There definitely is that slow process of letting go of things - we've felt it in most aspects of life during this wait. On the one hand we're trying to live our lives as normally as possible and get on with things, but at the same time there is a delicate balance of not wanting to get too involved in anything and not being able to commit to anything long-term - which makes this limbo extremely frustrating at times as we can't make any other major plans in our lives until we know for sure that we have our visa or not.

I know this is just a season and it too shall pass - and when the wait is over then the real adventure will begin!

 

 

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Kitcat
16 hours ago, poorguy said:

@Kitcat sucks to hear you been waiting for so long, hope you hear something soon! Did the gcms notes reveal why it's taking so long? 

Thanks @poorguy, in our notes it says there was a review required of our eligibility, but nothing specific to indicate what needed to be reviewed. We had a random request for additional documents for our marriage certificate, but other than that it's been silence since June last year. It looks like we have met all the criteria for FSW as they have awarded us all the points we claimed. We suspect that it may have to do with my husband's extensive travel history as he travels frequently to Lebanon and other Middle Eastern countries for work, and it looks like it's just the last security checks that need to be completed.

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LislB

This is such an insightful post! Thank you @Kitcat - your points are so valid and true. I find myself already not wanting to commit too fully and we haven't even done our first EE application.

I'm so sorry for you that this is taking what feels like a lifetime. To quote the good book again - "to everything there is a season" - everything happens in it's perfect time. The good and the bad is all part of the journey and it all leads to our future. Without our tragedies in our past, our present and our future would look mighty different. (On a personal note: some background into our story https://musingsofanoncomom.wordpress.com/2014/07/05/we-suspect-your-daughter-has-leukemia/ - just so you know I understand about hope deferred)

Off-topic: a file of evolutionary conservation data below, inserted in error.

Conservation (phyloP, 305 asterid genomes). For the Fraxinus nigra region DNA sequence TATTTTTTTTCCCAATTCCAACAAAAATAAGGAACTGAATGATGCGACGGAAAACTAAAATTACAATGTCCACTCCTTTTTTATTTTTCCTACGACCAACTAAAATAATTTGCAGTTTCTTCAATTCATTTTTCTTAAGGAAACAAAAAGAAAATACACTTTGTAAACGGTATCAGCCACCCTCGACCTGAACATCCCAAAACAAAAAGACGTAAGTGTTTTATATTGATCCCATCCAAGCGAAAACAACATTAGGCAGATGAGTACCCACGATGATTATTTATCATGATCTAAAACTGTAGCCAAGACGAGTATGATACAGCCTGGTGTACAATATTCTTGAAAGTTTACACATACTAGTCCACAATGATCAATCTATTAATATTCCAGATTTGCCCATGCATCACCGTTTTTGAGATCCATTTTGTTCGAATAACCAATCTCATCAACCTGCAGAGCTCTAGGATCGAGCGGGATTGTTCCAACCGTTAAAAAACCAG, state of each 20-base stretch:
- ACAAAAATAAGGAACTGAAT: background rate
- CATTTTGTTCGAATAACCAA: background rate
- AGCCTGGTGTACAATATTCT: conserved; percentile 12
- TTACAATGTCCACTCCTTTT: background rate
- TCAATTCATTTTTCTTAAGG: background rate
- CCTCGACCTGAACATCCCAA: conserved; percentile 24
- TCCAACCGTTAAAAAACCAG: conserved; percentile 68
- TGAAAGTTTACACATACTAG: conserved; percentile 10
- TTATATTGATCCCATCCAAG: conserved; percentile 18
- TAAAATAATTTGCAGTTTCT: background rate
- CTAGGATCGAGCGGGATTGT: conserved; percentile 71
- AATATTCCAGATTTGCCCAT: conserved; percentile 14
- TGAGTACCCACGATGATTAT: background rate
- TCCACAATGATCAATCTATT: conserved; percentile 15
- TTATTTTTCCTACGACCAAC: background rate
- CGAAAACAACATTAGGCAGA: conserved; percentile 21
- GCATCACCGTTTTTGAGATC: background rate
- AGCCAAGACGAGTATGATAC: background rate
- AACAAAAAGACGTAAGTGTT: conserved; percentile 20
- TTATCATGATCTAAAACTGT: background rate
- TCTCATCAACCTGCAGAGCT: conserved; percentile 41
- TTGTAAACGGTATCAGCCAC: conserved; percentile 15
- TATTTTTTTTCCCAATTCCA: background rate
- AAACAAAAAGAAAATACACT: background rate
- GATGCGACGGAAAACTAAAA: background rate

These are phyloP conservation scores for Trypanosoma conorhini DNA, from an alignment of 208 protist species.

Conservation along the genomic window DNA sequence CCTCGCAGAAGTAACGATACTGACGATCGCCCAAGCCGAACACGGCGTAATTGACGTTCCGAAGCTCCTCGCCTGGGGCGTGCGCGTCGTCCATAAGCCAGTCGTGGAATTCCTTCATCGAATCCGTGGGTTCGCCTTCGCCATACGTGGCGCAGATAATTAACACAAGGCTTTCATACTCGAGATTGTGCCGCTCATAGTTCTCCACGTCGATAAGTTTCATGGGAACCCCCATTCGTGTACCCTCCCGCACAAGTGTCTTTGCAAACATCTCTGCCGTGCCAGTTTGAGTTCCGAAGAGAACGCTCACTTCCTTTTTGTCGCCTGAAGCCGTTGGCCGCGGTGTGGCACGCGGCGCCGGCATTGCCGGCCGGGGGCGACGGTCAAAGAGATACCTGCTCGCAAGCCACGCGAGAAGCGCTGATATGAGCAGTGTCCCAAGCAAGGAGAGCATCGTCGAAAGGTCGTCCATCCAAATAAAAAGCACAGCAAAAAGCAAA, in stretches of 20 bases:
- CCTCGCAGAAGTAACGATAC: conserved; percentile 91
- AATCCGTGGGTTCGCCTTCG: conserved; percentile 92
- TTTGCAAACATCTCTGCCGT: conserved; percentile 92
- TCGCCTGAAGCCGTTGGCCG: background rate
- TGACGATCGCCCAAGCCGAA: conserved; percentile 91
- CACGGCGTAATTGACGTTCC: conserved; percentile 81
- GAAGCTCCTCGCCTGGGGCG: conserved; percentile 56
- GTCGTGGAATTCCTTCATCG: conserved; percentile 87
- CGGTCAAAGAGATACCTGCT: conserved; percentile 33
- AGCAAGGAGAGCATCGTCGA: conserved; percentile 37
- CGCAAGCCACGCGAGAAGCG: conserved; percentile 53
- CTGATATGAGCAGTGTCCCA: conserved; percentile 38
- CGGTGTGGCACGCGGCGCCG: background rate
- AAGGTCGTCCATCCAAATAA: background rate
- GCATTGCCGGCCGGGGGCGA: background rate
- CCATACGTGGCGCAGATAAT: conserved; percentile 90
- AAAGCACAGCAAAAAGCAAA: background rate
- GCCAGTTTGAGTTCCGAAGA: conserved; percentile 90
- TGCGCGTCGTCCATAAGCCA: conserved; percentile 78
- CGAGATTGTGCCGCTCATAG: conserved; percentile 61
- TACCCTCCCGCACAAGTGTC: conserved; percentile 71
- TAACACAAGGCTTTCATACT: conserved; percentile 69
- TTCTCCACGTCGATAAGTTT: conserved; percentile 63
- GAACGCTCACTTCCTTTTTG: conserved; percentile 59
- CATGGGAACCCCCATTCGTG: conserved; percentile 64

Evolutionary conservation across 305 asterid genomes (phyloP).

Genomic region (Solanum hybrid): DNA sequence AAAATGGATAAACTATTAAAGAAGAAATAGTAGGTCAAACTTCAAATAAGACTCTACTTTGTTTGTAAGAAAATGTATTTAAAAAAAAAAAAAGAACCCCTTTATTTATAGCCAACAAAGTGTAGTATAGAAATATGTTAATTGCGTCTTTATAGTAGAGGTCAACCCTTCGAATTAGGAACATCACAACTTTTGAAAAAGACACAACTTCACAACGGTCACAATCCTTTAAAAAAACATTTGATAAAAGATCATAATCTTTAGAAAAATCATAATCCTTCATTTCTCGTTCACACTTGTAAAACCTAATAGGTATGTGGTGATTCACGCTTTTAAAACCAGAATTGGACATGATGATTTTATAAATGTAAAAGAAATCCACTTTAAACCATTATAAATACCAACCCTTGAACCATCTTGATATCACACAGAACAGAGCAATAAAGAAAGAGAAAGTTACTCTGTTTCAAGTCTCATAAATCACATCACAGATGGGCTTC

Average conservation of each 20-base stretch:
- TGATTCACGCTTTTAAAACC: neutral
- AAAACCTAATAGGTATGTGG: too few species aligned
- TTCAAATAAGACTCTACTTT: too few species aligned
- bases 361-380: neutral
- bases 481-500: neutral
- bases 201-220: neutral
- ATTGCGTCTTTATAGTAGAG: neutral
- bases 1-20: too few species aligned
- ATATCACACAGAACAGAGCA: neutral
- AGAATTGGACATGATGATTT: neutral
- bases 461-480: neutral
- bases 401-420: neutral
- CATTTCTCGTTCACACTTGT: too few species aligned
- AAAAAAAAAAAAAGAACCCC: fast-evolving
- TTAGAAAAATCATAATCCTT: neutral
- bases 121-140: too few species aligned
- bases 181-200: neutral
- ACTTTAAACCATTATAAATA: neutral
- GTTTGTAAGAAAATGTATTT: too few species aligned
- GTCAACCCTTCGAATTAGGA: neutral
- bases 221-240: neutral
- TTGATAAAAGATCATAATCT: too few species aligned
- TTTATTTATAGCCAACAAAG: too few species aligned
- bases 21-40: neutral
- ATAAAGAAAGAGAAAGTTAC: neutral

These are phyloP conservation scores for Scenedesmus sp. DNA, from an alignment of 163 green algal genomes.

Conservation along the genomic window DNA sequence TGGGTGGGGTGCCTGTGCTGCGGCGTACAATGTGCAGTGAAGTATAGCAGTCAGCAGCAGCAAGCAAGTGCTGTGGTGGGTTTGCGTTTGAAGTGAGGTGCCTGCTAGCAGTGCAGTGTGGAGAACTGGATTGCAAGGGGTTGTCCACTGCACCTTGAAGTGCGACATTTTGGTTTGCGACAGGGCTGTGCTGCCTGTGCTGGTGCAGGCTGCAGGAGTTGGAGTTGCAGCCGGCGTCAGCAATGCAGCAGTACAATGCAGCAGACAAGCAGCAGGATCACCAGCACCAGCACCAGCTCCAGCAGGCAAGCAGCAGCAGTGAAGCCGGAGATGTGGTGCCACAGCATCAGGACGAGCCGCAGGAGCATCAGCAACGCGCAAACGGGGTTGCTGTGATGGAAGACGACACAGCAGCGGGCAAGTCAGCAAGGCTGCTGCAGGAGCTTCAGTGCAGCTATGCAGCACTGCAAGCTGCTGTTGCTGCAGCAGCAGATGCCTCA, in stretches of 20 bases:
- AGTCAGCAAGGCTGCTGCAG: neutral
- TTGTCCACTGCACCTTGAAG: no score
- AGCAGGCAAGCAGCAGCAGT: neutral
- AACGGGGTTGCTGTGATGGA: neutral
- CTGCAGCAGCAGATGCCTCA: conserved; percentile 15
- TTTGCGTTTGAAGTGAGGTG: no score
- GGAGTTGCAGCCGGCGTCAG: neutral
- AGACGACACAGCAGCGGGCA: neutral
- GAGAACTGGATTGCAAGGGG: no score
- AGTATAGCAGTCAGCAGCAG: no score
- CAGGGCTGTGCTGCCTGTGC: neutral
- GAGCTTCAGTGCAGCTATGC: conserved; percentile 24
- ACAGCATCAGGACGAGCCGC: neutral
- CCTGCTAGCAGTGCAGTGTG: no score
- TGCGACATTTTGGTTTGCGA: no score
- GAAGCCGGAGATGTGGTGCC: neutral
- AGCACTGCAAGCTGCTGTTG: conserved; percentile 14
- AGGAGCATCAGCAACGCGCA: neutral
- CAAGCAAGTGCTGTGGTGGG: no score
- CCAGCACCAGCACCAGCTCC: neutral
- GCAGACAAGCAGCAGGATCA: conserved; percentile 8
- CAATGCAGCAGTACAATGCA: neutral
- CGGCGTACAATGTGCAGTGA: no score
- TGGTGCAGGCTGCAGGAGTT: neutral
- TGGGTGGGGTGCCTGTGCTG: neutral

And thank you @OutOfSa - your posts/comments are always so good to read. You really have a way with words and it makes difficult information easier to read. Really appreciate it!

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Kitcat
Posted (edited)

Thanks for sharing your story, @LislB. As a mom of two little girls I cannot imagine what you have gone through! If there is one thing that we're learning through this process, besides patience, is to count our blessings in the moment, and realise that things will happen as and when they should. It's so easy to always focus on the negatives and  hardships, and only see the end goal, but we forget to live in the moment and appreciate what we have. Good luck with your process, I hope it all goes smoothly!

Edited by Kitcat
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LislB

Thank you!

6 minutes ago, Kitcat said:

count our blessings in the moment,

What a motto to live by!

I really hope that you receive your answer soon!!!

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MaryJane
5 hours ago, Kitcat said:

It could so easily have been us and it's always the usual attitude of "oh well, at least you weren't hurt" - that's definitely no way to live.

I realize that as South Africans living in SA, rationalizing the high crime rates and the violent ways in which the crimes are conducted, we accept this as the norm.

Until it isn’t any longer.

@OutOfSa and I were from the same batch of applicants. I can tell you that having someone with you on the journey helps. Someone that totally gets the disappointment, the frustration, the elation, etc. This journey can sometimes be lonely.

Having a community - this community - even better. As you go through the ups and downs, it is amazing to be part of a group, whose members gain nothing by giving their support, but continue to do so anyway.

@Kitcat, it is heartwarming to see the legacy carried on. I know that when I was in the “waiting” limbo, I drove myself a little mad there. As a result, my FB was filled with pictures of Africa...(yeah, in the end, I spent my “waiting” time travelling).

Great attitude and this will serve you well when you start the next chapter. Best of luck for the future!

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Kitcat

Thanks @MaryJane, this community has been so wonderful to be a part of. While there is loads of official info out there, it’s always so great to hear directly from those who’ve been through the process and can share their personal experiences. You and others who’ve gone before us have helped so much to ease the fears and frustrations of those of us still waiting.